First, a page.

> > They look like they are pretty much in the same place on V brake equipped bikes, so can I fit
    > > them to a bike that currently has cantilevers?
    >
    > Yes, exactly the same. Levers have a different cable pull though, so if you fit v-brakes, fit
    > v-brake levers too .. it's a potentially painful learning curve otherwise .. ;)
    >
    > --

    > My house is FOR SALE ... http://tinyurl.com/69r0
     
  5. Anonymous

    Anonymous Guest

    Tony Yates scribbled:

    > I think there is a widget that enables you to use existing canti levers with v-brakes, if you
    > don't want to change your levers.

    True, there are also many multi-brake versions that change the cable pull for whether canti or
    v-brakes are fitted ..

    --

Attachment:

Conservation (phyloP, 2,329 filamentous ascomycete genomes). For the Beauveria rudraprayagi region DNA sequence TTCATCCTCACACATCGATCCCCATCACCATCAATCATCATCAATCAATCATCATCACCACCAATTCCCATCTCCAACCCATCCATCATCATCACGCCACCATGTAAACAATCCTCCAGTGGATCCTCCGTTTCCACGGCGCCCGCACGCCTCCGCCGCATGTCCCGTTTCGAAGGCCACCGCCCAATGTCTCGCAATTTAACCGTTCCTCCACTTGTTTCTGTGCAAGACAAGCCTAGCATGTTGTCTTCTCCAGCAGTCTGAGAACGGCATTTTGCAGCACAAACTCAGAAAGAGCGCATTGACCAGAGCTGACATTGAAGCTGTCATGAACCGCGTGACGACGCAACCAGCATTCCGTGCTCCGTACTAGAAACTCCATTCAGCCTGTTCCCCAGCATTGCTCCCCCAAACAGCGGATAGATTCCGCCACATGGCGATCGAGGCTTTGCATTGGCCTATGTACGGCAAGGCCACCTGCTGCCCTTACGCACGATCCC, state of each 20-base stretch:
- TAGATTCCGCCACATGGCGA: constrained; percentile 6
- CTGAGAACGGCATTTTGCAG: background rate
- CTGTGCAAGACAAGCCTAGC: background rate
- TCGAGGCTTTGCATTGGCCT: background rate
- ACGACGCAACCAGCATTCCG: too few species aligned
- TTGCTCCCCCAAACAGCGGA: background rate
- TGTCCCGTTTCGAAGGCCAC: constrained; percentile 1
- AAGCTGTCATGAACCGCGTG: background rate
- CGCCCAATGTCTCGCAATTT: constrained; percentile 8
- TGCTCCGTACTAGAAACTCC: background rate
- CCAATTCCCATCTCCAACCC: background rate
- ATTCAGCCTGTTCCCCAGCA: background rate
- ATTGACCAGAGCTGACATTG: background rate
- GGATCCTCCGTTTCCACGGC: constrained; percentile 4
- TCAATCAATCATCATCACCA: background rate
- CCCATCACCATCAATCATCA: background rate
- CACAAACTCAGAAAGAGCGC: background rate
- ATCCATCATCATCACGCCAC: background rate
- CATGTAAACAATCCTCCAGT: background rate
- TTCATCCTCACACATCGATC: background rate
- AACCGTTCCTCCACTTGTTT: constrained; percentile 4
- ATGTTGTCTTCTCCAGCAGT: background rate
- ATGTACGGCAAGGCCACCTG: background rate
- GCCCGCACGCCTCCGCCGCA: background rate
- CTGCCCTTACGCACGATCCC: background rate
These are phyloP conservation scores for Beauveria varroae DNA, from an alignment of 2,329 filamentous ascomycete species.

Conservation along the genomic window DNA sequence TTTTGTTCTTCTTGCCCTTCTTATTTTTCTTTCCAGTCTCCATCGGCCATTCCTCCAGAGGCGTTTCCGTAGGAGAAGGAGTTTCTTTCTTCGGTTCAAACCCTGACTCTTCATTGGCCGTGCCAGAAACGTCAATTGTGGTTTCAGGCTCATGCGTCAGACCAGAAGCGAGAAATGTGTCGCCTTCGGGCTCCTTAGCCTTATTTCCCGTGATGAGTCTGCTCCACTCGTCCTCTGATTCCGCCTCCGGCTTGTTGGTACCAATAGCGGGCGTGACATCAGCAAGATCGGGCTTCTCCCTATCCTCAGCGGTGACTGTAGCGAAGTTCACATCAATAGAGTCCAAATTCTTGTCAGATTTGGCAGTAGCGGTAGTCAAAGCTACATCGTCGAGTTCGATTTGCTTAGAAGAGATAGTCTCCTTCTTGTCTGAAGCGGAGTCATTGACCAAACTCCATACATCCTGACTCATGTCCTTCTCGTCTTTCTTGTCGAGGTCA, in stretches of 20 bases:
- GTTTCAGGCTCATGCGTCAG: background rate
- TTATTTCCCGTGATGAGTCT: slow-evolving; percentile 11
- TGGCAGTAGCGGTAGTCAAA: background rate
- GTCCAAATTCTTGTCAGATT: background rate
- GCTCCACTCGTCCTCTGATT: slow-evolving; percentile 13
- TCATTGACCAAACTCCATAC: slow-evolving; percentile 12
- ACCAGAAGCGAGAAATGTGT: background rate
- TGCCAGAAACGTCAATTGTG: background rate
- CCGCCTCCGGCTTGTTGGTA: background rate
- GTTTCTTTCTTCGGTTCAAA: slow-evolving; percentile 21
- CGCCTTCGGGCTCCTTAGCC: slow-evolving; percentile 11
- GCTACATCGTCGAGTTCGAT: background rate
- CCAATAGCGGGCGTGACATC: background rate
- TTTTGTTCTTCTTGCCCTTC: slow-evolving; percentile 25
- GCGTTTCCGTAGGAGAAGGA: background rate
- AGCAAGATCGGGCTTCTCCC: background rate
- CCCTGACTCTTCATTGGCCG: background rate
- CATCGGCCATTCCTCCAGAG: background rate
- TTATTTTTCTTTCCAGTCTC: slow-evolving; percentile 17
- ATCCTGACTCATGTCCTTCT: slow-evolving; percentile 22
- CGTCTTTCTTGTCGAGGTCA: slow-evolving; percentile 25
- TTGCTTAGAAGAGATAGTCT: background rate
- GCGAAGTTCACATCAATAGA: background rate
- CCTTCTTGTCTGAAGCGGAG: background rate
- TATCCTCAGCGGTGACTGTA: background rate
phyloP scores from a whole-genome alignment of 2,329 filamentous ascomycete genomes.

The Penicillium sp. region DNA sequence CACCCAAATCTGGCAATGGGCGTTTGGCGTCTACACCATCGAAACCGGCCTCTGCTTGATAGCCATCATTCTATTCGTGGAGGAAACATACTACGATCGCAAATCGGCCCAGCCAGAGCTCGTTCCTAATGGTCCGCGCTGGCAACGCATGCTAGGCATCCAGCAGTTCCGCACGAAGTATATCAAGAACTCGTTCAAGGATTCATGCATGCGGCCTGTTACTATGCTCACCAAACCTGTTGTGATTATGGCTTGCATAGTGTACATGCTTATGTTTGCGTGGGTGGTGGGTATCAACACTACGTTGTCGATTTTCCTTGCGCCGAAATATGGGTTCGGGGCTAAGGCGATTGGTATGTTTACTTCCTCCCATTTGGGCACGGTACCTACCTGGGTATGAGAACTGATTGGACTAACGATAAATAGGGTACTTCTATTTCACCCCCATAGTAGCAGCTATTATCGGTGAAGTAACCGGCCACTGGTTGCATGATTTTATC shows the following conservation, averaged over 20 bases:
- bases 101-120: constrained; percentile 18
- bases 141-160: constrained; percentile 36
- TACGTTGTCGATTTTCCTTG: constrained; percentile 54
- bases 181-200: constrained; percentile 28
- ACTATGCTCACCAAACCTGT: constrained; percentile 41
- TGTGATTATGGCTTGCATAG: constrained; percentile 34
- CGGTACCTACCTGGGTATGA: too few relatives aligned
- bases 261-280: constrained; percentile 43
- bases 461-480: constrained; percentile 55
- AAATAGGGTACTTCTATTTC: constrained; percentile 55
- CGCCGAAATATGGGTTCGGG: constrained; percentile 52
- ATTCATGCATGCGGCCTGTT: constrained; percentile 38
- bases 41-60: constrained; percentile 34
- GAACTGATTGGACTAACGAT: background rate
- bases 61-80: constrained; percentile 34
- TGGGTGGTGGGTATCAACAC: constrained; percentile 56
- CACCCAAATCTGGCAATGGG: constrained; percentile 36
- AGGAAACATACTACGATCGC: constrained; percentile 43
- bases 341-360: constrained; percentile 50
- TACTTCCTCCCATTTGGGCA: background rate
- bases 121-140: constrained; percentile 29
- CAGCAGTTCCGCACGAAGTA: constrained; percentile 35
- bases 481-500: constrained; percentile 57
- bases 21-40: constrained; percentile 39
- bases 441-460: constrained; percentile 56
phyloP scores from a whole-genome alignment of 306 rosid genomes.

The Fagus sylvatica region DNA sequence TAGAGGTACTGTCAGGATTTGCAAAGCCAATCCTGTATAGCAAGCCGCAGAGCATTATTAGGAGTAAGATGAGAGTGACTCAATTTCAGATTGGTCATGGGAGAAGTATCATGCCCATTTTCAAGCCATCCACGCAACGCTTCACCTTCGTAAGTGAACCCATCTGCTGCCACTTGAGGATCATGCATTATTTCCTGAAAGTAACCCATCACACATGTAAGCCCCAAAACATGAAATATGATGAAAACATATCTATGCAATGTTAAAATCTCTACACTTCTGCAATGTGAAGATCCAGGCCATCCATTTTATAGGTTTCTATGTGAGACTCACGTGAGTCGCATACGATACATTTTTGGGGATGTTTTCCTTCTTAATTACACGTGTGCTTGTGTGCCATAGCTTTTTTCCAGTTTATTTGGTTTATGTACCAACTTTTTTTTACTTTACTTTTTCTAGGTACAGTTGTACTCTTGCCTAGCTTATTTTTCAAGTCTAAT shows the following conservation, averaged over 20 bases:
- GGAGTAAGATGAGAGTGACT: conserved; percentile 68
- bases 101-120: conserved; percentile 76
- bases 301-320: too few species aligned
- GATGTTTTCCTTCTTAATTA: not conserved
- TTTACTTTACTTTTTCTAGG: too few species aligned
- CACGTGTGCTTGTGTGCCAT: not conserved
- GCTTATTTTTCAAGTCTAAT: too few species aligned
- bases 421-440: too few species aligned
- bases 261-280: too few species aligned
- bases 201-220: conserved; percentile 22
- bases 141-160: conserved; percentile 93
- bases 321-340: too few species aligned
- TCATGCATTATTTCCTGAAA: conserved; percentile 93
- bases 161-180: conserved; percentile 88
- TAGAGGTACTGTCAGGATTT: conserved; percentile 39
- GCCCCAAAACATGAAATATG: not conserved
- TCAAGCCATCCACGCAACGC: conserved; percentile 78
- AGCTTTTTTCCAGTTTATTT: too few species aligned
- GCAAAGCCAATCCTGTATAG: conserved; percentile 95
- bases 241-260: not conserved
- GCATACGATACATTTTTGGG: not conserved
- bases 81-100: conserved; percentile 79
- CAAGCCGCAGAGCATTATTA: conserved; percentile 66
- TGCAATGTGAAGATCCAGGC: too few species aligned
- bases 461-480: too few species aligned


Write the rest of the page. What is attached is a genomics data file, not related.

My house is FOR SALE ... http://tinyurl.com/69r0
     
  6. OOPS, I think I spoke of brakes being mounted on chainstays when I meant seatstays of course.

    Sorry, Bob Taylor
     
  7. The posts are the same as canti brakes and need to be at the same height relative to the rim.
    However just because a bike has canti posts doesnt mean that Vbrakes will work without problems.
    Vbrakes are intended for use on the widely spaced fork blades and chainstays of mountain bikes.
    Fitting them to the relatively narrowly spaced fork blades and chainstays may cause them to end up
    splayed out into a very wide V. The problem with this is that the brake shoes have to be adjusted so
    that they contact the rim squarely and the wide V may mean that the range of adjustment is
    inadequate.

    A second problem occurs when fitting Vbrakes onto a touring fork with the normal relatively narrowly
    spaced blades. Vbrakes always come with very long brake shoes, sometimes as much as 70mm long and
    the extra length all projects to the rear. Though it's doubtful that this extra lemgth adds anything
    to brake performance, it is harmless at the rear since it just projects into empty space. At the
    front though there are problems because the extra length projects back between the fork blade and